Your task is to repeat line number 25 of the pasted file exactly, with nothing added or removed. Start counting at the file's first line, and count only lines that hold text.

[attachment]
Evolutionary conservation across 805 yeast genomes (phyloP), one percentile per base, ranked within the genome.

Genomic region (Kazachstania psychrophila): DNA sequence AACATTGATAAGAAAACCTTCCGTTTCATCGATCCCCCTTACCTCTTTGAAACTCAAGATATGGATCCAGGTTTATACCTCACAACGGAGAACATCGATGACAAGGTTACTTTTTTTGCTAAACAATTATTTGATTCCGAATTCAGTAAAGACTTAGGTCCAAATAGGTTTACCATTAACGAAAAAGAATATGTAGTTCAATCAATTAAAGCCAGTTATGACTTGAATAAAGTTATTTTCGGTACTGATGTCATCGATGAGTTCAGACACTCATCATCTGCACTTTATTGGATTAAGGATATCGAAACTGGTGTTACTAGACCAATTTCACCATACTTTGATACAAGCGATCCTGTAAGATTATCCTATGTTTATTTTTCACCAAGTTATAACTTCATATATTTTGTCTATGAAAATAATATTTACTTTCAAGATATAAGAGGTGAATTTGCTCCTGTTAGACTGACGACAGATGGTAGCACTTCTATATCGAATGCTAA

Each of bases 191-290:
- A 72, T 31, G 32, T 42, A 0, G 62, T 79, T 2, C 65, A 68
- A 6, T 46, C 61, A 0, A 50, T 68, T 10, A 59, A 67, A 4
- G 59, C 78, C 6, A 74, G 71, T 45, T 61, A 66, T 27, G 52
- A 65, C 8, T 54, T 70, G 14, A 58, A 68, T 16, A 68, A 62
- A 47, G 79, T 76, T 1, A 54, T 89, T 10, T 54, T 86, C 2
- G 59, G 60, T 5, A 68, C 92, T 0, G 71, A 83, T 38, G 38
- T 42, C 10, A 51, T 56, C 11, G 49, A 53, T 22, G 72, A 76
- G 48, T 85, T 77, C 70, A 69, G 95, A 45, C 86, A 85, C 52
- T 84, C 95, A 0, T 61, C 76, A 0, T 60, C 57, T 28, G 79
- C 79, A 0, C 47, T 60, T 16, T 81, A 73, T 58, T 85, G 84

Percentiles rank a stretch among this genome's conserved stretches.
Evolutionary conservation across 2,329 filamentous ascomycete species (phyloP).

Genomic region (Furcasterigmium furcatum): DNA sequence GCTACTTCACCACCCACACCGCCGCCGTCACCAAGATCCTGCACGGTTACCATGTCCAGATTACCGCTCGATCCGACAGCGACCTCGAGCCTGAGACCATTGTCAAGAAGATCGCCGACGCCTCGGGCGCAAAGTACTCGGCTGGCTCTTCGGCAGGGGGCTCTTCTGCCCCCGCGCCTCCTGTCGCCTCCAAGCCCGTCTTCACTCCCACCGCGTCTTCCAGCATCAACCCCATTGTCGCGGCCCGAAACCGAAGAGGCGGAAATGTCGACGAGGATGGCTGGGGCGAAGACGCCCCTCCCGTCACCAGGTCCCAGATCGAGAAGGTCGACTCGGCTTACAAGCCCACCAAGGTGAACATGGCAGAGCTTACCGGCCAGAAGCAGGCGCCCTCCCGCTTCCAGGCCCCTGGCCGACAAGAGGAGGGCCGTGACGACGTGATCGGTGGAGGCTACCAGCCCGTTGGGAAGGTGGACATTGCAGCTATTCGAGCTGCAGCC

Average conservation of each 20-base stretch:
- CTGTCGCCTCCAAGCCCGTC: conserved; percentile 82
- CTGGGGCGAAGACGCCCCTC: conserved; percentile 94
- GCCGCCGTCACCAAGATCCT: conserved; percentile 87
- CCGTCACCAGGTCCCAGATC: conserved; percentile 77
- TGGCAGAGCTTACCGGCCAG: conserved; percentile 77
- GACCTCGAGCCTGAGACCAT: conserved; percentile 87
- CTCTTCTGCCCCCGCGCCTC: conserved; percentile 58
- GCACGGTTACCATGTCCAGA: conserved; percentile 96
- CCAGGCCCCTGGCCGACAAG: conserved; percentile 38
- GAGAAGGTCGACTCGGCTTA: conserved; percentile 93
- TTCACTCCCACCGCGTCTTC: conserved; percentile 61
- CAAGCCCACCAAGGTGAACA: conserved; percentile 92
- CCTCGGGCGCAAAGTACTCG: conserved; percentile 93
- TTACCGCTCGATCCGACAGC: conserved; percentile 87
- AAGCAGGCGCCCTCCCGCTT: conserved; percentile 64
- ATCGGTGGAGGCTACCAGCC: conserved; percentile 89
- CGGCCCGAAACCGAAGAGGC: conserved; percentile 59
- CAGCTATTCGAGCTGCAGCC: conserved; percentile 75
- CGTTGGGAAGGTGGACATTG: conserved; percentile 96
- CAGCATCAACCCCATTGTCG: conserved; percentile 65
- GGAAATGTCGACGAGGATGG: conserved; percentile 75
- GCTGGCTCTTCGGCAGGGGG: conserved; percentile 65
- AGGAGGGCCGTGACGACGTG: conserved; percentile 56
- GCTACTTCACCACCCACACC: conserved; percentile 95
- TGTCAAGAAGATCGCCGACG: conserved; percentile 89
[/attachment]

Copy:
- GCACGGTTACCATGTCCAGA: conserved; percentile 96